An illuminated presentation couples through the computer 11 to the one or more controls 12 so color appears on or about place 24 of the personal preferences 25 selected by the player for presentation. The one or more controls 12 are for selecting choices about the player's mood during play. Mood choices including the states of happiness, sadness or awfulness during play connect to the one or more controls 12 coupled to computer 11 for change by the player during play to reflect current moods due for example, to wins and losses achieved. Thus computer 11 is coupled to the one or more controls 12 to receive input therefrom and show the player's indicated moods on place 24. The top box display 14 may be simply monitor 15, light emitting diodes 16 and/or indicia 17 located above casino game of chance 10 within or about place 24. If top box display 14 is monitor 15, it is visible to the player and others in the casino. Place 24 in the top box display 14 is positioned for transmitting information concerning the player's selection so all those around the casino game may observe.
 A method in FIG. 2 includes steps for a player in a casino to present one or more of the plurality of preferences 25 on place 24 on casino game of chance 10 visible to the player and others in the casino. The method has steps of presenting including displaying to the player and the others in the casino information of the plurality of preferences 25 on place 24. Allowing the player to select at least one of the plurality of preferences 25 for presentation on the place 24 is a step. The step of changing the selected one of the plurality of preferences on the casino game of chance 10 for presentation so the selected preference is visible to the player at video screen 13 and others at top box display 14 of place 24. The step of presenting includes audio and/or video display concerning what the player has selected. The method with the step of presenting has making information on the mood of the player apparent to the others in the casino. The method step of allowing the player to change the selection includes providing an aroma. The step of allowing the player to change the selection includes vibrating chair 22 for the player.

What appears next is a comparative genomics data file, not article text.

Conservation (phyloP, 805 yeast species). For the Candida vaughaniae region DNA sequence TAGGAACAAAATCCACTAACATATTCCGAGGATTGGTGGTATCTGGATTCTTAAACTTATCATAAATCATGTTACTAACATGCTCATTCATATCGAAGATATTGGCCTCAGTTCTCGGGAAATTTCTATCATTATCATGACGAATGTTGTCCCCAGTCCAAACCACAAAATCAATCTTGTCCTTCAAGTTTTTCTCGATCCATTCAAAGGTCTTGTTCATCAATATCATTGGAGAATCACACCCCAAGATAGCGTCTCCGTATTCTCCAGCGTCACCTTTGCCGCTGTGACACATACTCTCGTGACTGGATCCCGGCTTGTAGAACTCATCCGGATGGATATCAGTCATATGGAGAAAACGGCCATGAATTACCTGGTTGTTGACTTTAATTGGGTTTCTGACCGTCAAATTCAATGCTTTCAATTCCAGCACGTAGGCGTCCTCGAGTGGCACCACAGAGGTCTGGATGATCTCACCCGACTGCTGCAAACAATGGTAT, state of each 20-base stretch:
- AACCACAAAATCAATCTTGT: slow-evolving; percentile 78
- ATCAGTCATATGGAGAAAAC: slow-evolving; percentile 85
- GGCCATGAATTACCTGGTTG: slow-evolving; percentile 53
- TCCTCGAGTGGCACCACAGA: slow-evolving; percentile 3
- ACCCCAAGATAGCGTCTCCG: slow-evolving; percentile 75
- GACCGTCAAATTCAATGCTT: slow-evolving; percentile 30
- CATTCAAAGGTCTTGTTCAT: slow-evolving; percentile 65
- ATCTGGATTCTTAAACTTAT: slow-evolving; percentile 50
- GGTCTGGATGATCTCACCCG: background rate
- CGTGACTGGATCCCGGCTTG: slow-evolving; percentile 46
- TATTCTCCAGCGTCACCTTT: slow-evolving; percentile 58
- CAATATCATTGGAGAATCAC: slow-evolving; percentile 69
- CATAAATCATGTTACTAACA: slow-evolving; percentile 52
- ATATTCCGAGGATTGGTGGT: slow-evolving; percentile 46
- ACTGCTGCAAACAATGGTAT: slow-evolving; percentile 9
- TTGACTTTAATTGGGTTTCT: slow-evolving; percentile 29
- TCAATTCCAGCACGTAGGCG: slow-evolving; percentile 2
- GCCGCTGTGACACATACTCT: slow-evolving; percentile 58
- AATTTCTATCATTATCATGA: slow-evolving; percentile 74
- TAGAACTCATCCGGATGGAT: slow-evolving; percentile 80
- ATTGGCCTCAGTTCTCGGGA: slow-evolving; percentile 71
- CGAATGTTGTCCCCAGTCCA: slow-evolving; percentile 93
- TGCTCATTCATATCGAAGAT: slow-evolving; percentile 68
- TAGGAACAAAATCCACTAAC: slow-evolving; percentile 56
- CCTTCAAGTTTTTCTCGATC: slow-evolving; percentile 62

The apparatus and method allow personal selection shown to the player at video screen 13 and displaying presentations on top box display 14 at place 24 for enhanced enjoyment and perhaps group awareness and interaction. When, how or what the selection are all within the scope of the claims that follow.
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|Cooperative Classification||G07F17/3232, G07F17/32|
|European Classification||G07F17/32E6, G07F17/32|
|Apr 19, 2002||AS||Assignment|
Owner name: MIKOHN GAMING CORPORATION, NEVADA
Free format text: ASSIGNMENT OF ASSIGNORS INTEREST;ASSIGNOR:VANCURA, OLAF;REEL/FRAME:012828/0334
Effective date: 20020419